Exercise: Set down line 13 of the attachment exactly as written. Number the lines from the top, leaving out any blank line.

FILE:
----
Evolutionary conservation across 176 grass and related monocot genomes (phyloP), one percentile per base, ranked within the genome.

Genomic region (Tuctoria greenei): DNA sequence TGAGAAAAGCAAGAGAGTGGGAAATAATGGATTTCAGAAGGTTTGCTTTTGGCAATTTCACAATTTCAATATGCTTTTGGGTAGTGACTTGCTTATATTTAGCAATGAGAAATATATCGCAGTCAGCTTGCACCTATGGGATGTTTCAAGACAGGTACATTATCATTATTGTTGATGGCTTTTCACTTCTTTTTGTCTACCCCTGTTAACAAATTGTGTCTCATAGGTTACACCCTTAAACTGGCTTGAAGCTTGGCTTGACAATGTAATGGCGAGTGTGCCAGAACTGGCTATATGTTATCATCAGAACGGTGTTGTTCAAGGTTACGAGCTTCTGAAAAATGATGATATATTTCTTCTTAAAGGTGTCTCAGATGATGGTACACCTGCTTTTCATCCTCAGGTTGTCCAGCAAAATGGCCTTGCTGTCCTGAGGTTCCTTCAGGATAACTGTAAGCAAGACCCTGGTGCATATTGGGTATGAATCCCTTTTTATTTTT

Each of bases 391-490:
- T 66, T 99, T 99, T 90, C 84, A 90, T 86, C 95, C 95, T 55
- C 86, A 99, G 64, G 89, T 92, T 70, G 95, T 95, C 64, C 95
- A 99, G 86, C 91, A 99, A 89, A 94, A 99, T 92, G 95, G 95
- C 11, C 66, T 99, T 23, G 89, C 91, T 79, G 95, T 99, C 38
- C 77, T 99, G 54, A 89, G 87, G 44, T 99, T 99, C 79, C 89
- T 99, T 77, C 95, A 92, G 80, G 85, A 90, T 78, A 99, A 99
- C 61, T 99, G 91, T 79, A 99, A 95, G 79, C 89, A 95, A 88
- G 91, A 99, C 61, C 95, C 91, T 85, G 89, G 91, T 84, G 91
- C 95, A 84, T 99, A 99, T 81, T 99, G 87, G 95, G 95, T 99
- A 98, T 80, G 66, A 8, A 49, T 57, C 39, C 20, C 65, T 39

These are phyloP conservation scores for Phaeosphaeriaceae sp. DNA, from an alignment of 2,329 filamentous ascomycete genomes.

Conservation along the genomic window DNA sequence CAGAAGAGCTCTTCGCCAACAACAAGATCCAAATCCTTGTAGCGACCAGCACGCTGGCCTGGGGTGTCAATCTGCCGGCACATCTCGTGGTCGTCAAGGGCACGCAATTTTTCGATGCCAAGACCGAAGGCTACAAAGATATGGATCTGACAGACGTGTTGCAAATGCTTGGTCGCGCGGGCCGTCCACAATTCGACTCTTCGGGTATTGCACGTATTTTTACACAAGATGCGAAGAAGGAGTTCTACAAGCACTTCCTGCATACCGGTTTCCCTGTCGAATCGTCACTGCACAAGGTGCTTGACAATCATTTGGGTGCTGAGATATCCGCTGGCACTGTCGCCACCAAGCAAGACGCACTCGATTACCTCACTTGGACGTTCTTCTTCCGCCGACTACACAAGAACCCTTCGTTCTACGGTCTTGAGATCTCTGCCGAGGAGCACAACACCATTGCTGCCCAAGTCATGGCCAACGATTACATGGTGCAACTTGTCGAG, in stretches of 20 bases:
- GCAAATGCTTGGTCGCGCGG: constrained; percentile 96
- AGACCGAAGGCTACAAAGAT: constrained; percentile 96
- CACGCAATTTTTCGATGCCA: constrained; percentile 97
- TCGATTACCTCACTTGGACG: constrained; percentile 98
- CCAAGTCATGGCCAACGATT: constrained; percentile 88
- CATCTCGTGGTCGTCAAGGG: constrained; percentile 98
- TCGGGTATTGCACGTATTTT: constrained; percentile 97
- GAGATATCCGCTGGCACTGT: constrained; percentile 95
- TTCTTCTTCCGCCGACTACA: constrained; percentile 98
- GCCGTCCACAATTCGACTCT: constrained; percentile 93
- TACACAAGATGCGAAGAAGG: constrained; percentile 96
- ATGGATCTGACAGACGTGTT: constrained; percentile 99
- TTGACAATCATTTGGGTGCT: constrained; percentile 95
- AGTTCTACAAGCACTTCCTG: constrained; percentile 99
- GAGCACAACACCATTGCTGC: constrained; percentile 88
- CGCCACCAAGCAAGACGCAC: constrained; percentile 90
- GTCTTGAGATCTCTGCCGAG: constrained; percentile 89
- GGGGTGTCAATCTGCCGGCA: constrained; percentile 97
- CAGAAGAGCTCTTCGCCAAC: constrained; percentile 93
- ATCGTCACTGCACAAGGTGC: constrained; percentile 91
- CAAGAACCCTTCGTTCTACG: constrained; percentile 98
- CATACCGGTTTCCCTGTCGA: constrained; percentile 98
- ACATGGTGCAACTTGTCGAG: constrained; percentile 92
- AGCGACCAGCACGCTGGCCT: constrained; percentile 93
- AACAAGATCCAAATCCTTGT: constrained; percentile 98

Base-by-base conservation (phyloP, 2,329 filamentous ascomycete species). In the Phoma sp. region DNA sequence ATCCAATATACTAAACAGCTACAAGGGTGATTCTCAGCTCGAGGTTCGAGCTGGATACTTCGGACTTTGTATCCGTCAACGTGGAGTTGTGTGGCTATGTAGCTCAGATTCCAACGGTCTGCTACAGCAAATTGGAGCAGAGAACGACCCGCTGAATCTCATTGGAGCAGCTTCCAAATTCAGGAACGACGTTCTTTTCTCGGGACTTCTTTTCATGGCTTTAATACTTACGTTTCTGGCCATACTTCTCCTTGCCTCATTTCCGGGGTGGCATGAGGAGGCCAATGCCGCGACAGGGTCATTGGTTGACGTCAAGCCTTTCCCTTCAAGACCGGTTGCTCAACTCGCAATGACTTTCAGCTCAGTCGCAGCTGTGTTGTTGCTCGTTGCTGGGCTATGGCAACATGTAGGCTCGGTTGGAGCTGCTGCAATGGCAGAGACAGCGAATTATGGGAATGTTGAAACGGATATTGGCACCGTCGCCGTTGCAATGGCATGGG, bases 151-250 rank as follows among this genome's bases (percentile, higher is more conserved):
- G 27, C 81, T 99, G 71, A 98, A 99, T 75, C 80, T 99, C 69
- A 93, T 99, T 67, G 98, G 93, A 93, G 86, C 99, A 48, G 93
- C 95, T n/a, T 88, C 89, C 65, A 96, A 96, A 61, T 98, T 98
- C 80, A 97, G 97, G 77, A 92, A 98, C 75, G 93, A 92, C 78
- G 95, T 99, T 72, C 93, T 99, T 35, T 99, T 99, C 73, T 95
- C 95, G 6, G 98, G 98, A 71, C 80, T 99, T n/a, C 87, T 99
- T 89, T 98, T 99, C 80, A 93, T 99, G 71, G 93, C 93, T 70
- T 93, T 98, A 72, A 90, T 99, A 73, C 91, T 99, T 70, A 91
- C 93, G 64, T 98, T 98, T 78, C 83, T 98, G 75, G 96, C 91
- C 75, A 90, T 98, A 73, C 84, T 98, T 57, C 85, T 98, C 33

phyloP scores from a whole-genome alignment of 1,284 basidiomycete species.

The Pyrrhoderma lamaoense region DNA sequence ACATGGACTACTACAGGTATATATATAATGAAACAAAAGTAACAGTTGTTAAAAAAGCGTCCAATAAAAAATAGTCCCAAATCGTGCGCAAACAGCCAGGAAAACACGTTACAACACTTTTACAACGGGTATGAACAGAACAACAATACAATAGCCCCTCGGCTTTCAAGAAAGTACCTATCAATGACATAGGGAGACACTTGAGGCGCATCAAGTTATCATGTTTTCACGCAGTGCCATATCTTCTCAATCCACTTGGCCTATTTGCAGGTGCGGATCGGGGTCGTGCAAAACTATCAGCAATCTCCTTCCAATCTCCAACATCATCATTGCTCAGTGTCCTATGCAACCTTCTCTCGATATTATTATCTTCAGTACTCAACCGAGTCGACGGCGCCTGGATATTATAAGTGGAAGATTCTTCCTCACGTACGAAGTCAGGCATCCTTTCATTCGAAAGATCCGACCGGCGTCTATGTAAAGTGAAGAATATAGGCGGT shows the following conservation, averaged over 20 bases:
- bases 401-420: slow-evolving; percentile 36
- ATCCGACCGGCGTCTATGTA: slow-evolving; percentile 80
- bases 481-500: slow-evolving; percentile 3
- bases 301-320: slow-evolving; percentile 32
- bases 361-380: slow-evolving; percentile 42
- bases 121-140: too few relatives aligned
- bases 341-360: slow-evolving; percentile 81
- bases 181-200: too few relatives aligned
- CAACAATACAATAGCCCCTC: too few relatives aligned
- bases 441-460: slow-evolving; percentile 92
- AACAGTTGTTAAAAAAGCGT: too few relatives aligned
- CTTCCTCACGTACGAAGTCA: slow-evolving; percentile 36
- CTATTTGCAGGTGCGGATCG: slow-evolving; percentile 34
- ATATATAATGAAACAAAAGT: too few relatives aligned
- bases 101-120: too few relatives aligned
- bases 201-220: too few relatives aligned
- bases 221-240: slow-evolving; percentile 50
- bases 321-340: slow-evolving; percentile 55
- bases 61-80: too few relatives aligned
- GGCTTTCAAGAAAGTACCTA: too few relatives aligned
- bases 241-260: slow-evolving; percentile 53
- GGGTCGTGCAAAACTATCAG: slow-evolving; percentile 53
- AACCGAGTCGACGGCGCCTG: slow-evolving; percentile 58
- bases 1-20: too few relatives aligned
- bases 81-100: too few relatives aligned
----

- A 98, T 80, G 66, A 8, A 49, T 57, C 39, C 20, C 65, T 39